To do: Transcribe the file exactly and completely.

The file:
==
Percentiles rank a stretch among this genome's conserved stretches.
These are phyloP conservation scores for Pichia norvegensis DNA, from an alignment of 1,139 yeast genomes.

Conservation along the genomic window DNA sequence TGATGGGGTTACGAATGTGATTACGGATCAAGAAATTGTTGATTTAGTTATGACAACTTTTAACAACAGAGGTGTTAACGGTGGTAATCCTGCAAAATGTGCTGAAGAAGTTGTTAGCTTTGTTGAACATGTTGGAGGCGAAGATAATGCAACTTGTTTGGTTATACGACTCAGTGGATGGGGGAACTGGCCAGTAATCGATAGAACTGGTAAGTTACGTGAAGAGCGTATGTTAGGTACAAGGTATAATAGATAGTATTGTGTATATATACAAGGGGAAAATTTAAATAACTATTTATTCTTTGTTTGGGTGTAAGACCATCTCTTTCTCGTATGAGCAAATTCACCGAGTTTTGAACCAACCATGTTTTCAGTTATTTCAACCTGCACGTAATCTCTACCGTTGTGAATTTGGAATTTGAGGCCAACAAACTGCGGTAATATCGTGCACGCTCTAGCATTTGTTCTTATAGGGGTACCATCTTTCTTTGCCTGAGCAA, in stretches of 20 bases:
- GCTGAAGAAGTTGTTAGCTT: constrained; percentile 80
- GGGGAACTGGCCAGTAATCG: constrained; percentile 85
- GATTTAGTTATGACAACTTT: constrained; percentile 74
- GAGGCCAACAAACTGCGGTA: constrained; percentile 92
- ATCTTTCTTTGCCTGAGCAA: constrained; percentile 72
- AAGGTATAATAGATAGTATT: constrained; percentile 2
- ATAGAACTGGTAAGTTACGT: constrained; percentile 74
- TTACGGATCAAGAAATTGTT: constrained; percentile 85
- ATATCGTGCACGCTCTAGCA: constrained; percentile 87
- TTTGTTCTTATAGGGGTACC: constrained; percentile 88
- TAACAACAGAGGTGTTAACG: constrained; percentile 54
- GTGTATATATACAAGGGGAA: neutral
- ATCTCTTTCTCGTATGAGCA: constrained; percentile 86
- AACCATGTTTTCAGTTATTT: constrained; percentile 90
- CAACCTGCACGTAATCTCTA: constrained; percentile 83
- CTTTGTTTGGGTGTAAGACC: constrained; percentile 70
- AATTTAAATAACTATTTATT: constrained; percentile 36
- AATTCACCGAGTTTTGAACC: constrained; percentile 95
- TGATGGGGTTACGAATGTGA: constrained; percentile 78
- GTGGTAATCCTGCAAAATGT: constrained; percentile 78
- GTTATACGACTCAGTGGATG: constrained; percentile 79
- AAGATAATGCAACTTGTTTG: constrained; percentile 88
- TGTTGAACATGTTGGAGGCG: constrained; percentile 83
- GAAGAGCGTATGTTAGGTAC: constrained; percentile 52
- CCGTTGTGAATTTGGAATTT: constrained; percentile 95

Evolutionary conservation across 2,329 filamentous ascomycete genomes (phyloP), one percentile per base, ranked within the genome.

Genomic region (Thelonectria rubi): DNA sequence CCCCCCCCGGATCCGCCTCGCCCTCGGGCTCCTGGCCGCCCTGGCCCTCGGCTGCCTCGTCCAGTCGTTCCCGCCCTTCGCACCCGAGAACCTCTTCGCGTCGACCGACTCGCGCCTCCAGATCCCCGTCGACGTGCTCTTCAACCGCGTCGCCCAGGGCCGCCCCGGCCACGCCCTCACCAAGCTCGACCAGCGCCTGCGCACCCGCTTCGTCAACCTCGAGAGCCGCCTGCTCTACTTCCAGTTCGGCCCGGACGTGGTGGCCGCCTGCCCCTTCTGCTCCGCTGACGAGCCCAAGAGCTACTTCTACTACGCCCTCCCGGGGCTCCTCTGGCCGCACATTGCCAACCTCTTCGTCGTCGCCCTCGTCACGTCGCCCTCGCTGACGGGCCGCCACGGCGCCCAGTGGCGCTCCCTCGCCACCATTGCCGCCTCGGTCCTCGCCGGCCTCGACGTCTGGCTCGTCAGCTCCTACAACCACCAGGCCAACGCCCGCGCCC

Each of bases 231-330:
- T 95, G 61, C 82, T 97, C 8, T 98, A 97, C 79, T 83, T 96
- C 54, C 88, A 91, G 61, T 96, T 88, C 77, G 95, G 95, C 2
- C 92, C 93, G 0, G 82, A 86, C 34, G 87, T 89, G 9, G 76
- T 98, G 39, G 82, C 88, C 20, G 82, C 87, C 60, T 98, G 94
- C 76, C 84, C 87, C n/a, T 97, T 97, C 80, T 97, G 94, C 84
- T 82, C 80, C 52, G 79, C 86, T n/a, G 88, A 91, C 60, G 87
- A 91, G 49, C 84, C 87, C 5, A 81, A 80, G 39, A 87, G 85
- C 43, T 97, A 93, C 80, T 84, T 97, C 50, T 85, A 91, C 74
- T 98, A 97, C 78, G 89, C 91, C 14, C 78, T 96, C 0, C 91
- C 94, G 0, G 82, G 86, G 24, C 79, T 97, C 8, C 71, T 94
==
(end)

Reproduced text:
Percentiles rank a stretch among this genome's conserved stretches.
These are phyloP conservation scores for Pichia norvegensis DNA, from an alignment of 1,139 yeast genomes.

Conservation along the genomic window DNA sequence TGATGGGGTTACGAATGTGATTACGGATCAAGAAATTGTTGATTTAGTTATGACAACTTTTAACAACAGAGGTGTTAACGGTGGTAATCCTGCAAAATGTGCTGAAGAAGTTGTTAGCTTTGTTGAACATGTTGGAGGCGAAGATAATGCAACTTGTTTGGTTATACGACTCAGTGGATGGGGGAACTGGCCAGTAATCGATAGAACTGGTAAGTTACGTGAAGAGCGTATGTTAGGTACAAGGTATAATAGATAGTATTGTGTATATATACAAGGGGAAAATTTAAATAACTATTTATTCTTTGTTTGGGTGTAAGACCATCTCTTTCTCGTATGAGCAAATTCACCGAGTTTTGAACCAACCATGTTTTCAGTTATTTCAACCTGCACGTAATCTCTACCGTTGTGAATTTGGAATTTGAGGCCAACAAACTGCGGTAATATCGTGCACGCTCTAGCATTTGTTCTTATAGGGGTACCATCTTTCTTTGCCTGAGCAA, in stretches of 20 bases:
- GCTGAAGAAGTTGTTAGCTT: constrained; percentile 80
- GGGGAACTGGCCAGTAATCG: constrained; percentile 85
- GATTTAGTTATGACAACTTT: constrained; percentile 74
- GAGGCCAACAAACTGCGGTA: constrained; percentile 92
- ATCTTTCTTTGCCTGAGCAA: constrained; percentile 72
- AAGGTATAATAGATAGTATT: constrained; percentile 2
- ATAGAACTGGTAAGTTACGT: constrained; percentile 74
- TTACGGATCAAGAAATTGTT: constrained; percentile 85
- ATATCGTGCACGCTCTAGCA: constrained; percentile 87
- TTTGTTCTTATAGGGGTACC: constrained; percentile 88
- TAACAACAGAGGTGTTAACG: constrained; percentile 54
- GTGTATATATACAAGGGGAA: neutral
- ATCTCTTTCTCGTATGAGCA: constrained; percentile 86
- AACCATGTTTTCAGTTATTT: constrained; percentile 90
- CAACCTGCACGTAATCTCTA: constrained; percentile 83
- CTTTGTTTGGGTGTAAGACC: constrained; percentile 70
- AATTTAAATAACTATTTATT: constrained; percentile 36
- AATTCACCGAGTTTTGAACC: constrained; percentile 95
- TGATGGGGTTACGAATGTGA: constrained; percentile 78
- GTGGTAATCCTGCAAAATGT: constrained; percentile 78
- GTTATACGACTCAGTGGATG: constrained; percentile 79
- AAGATAATGCAACTTGTTTG: constrained; percentile 88
- TGTTGAACATGTTGGAGGCG: constrained; percentile 83
- GAAGAGCGTATGTTAGGTAC: constrained; percentile 52
- CCGTTGTGAATTTGGAATTT: constrained; percentile 95

Evolutionary conservation across 2,329 filamentous ascomycete genomes (phyloP), one percentile per base, ranked within the genome.

Genomic region (Thelonectria rubi): DNA sequence CCCCCCCCGGATCCGCCTCGCCCTCGGGCTCCTGGCCGCCCTGGCCCTCGGCTGCCTCGTCCAGTCGTTCCCGCCCTTCGCACCCGAGAACCTCTTCGCGTCGACCGACTCGCGCCTCCAGATCCCCGTCGACGTGCTCTTCAACCGCGTCGCCCAGGGCCGCCCCGGCCACGCCCTCACCAAGCTCGACCAGCGCCTGCGCACCCGCTTCGTCAACCTCGAGAGCCGCCTGCTCTACTTCCAGTTCGGCCCGGACGTGGTGGCCGCCTGCCCCTTCTGCTCCGCTGACGAGCCCAAGAGCTACTTCTACTACGCCCTCCCGGGGCTCCTCTGGCCGCACATTGCCAACCTCTTCGTCGTCGCCCTCGTCACGTCGCCCTCGCTGACGGGCCGCCACGGCGCCCAGTGGCGCTCCCTCGCCACCATTGCCGCCTCGGTCCTCGCCGGCCTCGACGTCTGGCTCGTCAGCTCCTACAACCACCAGGCCAACGCCCGCGCCC

Each of bases 231-330:
- T 95, G 61, C 82, T 97, C 8, T 98, A 97, C 79, T 83, T 96
- C 54, C 88, A 91, G 61, T 96, T 88, C 77, G 95, G 95, C 2
- C 92, C 93, G 0, G 82, A 86, C 34, G 87, T 89, G 9, G 76
- T 98, G 39, G 82, C 88, C 20, G 82, C 87, C 60, T 98, G 94
- C 76, C 84, C 87, C n/a, T 97, T 97, C 80, T 97, G 94, C 84
- T 82, C 80, C 52, G 79, C 86, T n/a, G 88, A 91, C 60, G 87
- A 91, G 49, C 84, C 87, C 5, A 81, A 80, G 39, A 87, G 85
- C 43, T 97, A 93, C 80, T 84, T 97, C 50, T 85, A 91, C 74
- T 98, A 97, C 78, G 89, C 91, C 14, C 78, T 96, C 0, C 91
- C 94, G 0, G 82, G 86, G 24, C 79, T 97, C 8, C 71, T 94